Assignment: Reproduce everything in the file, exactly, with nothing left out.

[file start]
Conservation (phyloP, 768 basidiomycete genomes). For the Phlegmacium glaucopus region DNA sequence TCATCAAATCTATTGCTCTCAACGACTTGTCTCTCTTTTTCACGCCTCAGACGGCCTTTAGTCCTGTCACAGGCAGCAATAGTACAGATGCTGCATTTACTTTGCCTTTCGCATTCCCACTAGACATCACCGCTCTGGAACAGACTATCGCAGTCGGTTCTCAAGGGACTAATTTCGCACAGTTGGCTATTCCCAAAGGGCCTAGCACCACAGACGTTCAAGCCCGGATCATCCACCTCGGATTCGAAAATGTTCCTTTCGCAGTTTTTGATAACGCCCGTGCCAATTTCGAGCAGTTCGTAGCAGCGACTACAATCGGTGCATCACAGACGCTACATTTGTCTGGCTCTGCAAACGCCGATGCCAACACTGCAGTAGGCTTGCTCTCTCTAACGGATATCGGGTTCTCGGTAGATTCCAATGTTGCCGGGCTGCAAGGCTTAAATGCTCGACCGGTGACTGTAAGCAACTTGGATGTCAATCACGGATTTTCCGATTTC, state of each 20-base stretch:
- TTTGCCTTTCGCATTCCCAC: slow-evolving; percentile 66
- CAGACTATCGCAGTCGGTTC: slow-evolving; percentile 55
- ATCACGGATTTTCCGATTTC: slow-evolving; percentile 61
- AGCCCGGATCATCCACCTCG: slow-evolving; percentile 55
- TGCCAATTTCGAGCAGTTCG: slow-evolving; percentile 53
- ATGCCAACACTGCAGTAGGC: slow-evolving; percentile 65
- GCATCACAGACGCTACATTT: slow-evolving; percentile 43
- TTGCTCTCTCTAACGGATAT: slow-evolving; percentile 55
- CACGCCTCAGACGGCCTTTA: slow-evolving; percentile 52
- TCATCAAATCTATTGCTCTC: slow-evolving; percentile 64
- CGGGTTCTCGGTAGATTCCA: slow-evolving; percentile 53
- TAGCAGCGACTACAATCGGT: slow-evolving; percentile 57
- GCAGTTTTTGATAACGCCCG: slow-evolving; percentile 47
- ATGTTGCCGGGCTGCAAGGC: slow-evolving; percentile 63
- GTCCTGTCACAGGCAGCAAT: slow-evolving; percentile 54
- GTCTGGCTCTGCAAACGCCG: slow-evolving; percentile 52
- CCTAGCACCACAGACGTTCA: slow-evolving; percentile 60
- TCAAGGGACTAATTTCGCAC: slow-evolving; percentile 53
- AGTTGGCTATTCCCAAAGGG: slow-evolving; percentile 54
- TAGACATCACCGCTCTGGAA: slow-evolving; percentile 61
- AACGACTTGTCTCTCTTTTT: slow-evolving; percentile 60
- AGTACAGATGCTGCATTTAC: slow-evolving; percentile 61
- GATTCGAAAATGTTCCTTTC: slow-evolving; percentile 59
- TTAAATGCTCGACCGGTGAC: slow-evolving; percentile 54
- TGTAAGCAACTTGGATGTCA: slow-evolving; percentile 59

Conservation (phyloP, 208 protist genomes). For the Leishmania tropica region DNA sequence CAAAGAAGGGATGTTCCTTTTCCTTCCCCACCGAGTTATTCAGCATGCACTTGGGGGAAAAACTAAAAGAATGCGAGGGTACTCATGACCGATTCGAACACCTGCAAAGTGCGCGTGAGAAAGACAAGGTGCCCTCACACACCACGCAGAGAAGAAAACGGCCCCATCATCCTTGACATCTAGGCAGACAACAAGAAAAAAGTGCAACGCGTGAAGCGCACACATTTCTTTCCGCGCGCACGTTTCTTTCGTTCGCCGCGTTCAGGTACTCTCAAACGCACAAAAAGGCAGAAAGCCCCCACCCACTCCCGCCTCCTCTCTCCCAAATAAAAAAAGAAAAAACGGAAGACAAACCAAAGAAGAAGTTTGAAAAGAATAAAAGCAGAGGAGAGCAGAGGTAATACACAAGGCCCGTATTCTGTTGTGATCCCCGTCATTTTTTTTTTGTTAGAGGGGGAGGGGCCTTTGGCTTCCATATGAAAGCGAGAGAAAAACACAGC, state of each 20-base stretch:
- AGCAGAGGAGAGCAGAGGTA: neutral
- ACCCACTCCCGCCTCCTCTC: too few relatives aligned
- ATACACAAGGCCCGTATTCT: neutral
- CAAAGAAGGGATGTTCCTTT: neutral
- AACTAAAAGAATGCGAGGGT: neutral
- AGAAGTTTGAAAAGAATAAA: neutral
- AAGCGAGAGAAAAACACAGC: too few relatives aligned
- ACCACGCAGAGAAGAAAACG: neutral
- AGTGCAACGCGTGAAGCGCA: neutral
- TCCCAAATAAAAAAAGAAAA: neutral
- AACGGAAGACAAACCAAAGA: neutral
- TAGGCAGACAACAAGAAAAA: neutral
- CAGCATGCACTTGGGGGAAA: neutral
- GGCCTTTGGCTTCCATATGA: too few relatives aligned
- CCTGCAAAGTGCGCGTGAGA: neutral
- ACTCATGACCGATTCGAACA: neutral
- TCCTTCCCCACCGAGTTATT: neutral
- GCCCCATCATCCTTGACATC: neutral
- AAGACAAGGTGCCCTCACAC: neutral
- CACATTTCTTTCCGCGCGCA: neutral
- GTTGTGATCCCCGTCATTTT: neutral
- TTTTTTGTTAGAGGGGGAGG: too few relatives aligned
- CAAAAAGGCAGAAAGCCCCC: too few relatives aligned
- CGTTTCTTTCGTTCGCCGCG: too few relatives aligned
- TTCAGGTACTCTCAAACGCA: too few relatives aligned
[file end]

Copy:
Conservation (phyloP, 768 basidiomycete genomes). For the Phlegmacium glaucopus region DNA sequence TCATCAAATCTATTGCTCTCAACGACTTGTCTCTCTTTTTCACGCCTCAGACGGCCTTTAGTCCTGTCACAGGCAGCAATAGTACAGATGCTGCATTTACTTTGCCTTTCGCATTCCCACTAGACATCACCGCTCTGGAACAGACTATCGCAGTCGGTTCTCAAGGGACTAATTTCGCACAGTTGGCTATTCCCAAAGGGCCTAGCACCACAGACGTTCAAGCCCGGATCATCCACCTCGGATTCGAAAATGTTCCTTTCGCAGTTTTTGATAACGCCCGTGCCAATTTCGAGCAGTTCGTAGCAGCGACTACAATCGGTGCATCACAGACGCTACATTTGTCTGGCTCTGCAAACGCCGATGCCAACACTGCAGTAGGCTTGCTCTCTCTAACGGATATCGGGTTCTCGGTAGATTCCAATGTTGCCGGGCTGCAAGGCTTAAATGCTCGACCGGTGACTGTAAGCAACTTGGATGTCAATCACGGATTTTCCGATTTC, state of each 20-base stretch:
- TTTGCCTTTCGCATTCCCAC: slow-evolving; percentile 66
- CAGACTATCGCAGTCGGTTC: slow-evolving; percentile 55
- ATCACGGATTTTCCGATTTC: slow-evolving; percentile 61
- AGCCCGGATCATCCACCTCG: slow-evolving; percentile 55
- TGCCAATTTCGAGCAGTTCG: slow-evolving; percentile 53
- ATGCCAACACTGCAGTAGGC: slow-evolving; percentile 65
- GCATCACAGACGCTACATTT: slow-evolving; percentile 43
- TTGCTCTCTCTAACGGATAT: slow-evolving; percentile 55
- CACGCCTCAGACGGCCTTTA: slow-evolving; percentile 52
- TCATCAAATCTATTGCTCTC: slow-evolving; percentile 64
- CGGGTTCTCGGTAGATTCCA: slow-evolving; percentile 53
- TAGCAGCGACTACAATCGGT: slow-evolving; percentile 57
- GCAGTTTTTGATAACGCCCG: slow-evolving; percentile 47
- ATGTTGCCGGGCTGCAAGGC: slow-evolving; percentile 63
- GTCCTGTCACAGGCAGCAAT: slow-evolving; percentile 54
- GTCTGGCTCTGCAAACGCCG: slow-evolving; percentile 52
- CCTAGCACCACAGACGTTCA: slow-evolving; percentile 60
- TCAAGGGACTAATTTCGCAC: slow-evolving; percentile 53
- AGTTGGCTATTCCCAAAGGG: slow-evolving; percentile 54
- TAGACATCACCGCTCTGGAA: slow-evolving; percentile 61
- AACGACTTGTCTCTCTTTTT: slow-evolving; percentile 60
- AGTACAGATGCTGCATTTAC: slow-evolving; percentile 61
- GATTCGAAAATGTTCCTTTC: slow-evolving; percentile 59
- TTAAATGCTCGACCGGTGAC: slow-evolving; percentile 54
- TGTAAGCAACTTGGATGTCA: slow-evolving; percentile 59

Conservation (phyloP, 208 protist genomes). For the Leishmania tropica region DNA sequence CAAAGAAGGGATGTTCCTTTTCCTTCCCCACCGAGTTATTCAGCATGCACTTGGGGGAAAAACTAAAAGAATGCGAGGGTACTCATGACCGATTCGAACACCTGCAAAGTGCGCGTGAGAAAGACAAGGTGCCCTCACACACCACGCAGAGAAGAAAACGGCCCCATCATCCTTGACATCTAGGCAGACAACAAGAAAAAAGTGCAACGCGTGAAGCGCACACATTTCTTTCCGCGCGCACGTTTCTTTCGTTCGCCGCGTTCAGGTACTCTCAAACGCACAAAAAGGCAGAAAGCCCCCACCCACTCCCGCCTCCTCTCTCCCAAATAAAAAAAGAAAAAACGGAAGACAAACCAAAGAAGAAGTTTGAAAAGAATAAAAGCAGAGGAGAGCAGAGGTAATACACAAGGCCCGTATTCTGTTGTGATCCCCGTCATTTTTTTTTTGTTAGAGGGGGAGGGGCCTTTGGCTTCCATATGAAAGCGAGAGAAAAACACAGC, state of each 20-base stretch:
- AGCAGAGGAGAGCAGAGGTA: neutral
- ACCCACTCCCGCCTCCTCTC: too few relatives aligned
- ATACACAAGGCCCGTATTCT: neutral
- CAAAGAAGGGATGTTCCTTT: neutral
- AACTAAAAGAATGCGAGGGT: neutral
- AGAAGTTTGAAAAGAATAAA: neutral
- AAGCGAGAGAAAAACACAGC: too few relatives aligned
- ACCACGCAGAGAAGAAAACG: neutral
- AGTGCAACGCGTGAAGCGCA: neutral
- TCCCAAATAAAAAAAGAAAA: neutral
- AACGGAAGACAAACCAAAGA: neutral
- TAGGCAGACAACAAGAAAAA: neutral
- CAGCATGCACTTGGGGGAAA: neutral
- GGCCTTTGGCTTCCATATGA: too few relatives aligned
- CCTGCAAAGTGCGCGTGAGA: neutral
- ACTCATGACCGATTCGAACA: neutral
- TCCTTCCCCACCGAGTTATT: neutral
- GCCCCATCATCCTTGACATC: neutral
- AAGACAAGGTGCCCTCACAC: neutral
- CACATTTCTTTCCGCGCGCA: neutral
- GTTGTGATCCCCGTCATTTT: neutral
- TTTTTTGTTAGAGGGGGAGG: too few relatives aligned
- CAAAAAGGCAGAAAGCCCCC: too few relatives aligned
- CGTTTCTTTCGTTCGCCGCG: too few relatives aligned
- TTCAGGTACTCTCAAACGCA: too few relatives aligned